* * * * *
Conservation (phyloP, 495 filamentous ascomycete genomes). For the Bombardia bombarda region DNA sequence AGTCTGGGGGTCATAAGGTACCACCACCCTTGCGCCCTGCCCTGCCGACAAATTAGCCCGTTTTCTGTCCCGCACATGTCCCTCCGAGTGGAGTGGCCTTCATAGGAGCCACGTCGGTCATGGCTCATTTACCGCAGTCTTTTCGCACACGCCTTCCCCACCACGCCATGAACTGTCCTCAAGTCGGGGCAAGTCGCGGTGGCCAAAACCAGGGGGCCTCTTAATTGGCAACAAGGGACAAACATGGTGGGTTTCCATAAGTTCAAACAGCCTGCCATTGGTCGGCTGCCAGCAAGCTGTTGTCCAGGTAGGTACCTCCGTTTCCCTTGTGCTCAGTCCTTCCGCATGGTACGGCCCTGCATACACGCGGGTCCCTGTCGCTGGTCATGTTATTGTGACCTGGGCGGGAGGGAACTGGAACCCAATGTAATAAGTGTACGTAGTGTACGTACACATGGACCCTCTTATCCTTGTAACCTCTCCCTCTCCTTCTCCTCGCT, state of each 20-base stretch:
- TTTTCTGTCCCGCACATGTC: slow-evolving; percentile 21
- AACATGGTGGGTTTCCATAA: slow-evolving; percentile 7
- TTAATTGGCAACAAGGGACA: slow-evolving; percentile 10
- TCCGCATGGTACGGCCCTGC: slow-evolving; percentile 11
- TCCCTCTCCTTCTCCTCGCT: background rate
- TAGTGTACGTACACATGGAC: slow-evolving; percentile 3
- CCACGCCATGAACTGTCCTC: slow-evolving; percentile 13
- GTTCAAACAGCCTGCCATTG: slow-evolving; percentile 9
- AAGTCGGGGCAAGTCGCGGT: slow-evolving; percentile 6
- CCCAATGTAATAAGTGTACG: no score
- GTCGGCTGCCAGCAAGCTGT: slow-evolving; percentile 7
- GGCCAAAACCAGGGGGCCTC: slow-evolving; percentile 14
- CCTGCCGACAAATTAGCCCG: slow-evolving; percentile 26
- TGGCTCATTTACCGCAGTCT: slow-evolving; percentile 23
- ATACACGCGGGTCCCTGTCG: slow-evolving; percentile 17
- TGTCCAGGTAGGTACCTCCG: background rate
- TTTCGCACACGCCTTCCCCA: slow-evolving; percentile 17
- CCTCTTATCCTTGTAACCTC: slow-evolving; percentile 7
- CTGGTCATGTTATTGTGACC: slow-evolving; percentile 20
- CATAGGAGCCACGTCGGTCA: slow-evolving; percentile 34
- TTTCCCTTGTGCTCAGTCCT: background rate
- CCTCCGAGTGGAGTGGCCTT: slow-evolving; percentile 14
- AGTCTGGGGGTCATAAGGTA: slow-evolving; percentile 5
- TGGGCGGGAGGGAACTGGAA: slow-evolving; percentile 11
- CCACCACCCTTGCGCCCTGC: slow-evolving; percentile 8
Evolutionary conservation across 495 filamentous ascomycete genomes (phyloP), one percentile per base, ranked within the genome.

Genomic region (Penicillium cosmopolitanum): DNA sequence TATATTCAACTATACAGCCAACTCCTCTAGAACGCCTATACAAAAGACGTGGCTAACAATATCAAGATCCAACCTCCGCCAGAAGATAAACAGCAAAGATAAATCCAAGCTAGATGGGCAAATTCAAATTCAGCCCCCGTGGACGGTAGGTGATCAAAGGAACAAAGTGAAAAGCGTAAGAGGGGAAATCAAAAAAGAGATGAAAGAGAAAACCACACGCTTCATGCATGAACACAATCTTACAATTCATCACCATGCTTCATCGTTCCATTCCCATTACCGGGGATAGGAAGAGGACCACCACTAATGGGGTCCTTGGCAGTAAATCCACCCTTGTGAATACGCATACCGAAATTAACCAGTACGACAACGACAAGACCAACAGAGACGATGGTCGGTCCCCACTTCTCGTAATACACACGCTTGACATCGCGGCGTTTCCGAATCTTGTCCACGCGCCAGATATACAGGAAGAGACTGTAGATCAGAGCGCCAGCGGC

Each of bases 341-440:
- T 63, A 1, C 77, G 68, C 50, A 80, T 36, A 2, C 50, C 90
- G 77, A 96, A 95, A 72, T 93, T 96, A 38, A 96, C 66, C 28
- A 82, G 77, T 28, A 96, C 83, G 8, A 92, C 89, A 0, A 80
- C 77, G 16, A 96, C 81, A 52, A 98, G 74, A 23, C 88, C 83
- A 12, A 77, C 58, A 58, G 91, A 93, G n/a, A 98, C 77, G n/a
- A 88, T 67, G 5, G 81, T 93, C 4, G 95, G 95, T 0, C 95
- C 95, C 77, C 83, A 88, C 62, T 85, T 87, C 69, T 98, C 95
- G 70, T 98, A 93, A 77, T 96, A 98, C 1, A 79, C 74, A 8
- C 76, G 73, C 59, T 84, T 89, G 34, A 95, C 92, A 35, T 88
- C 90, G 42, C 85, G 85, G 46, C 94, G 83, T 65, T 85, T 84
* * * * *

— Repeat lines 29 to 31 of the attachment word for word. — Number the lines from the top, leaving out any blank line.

Each of bases 341-440:
- T 63, A 1, C 77, G 68, C 50, A 80, T 36, A 2, C 50, C 90
- G 77, A 96, A 95, A 72, T 93, T 96, A 38, A 96, C 66, C 28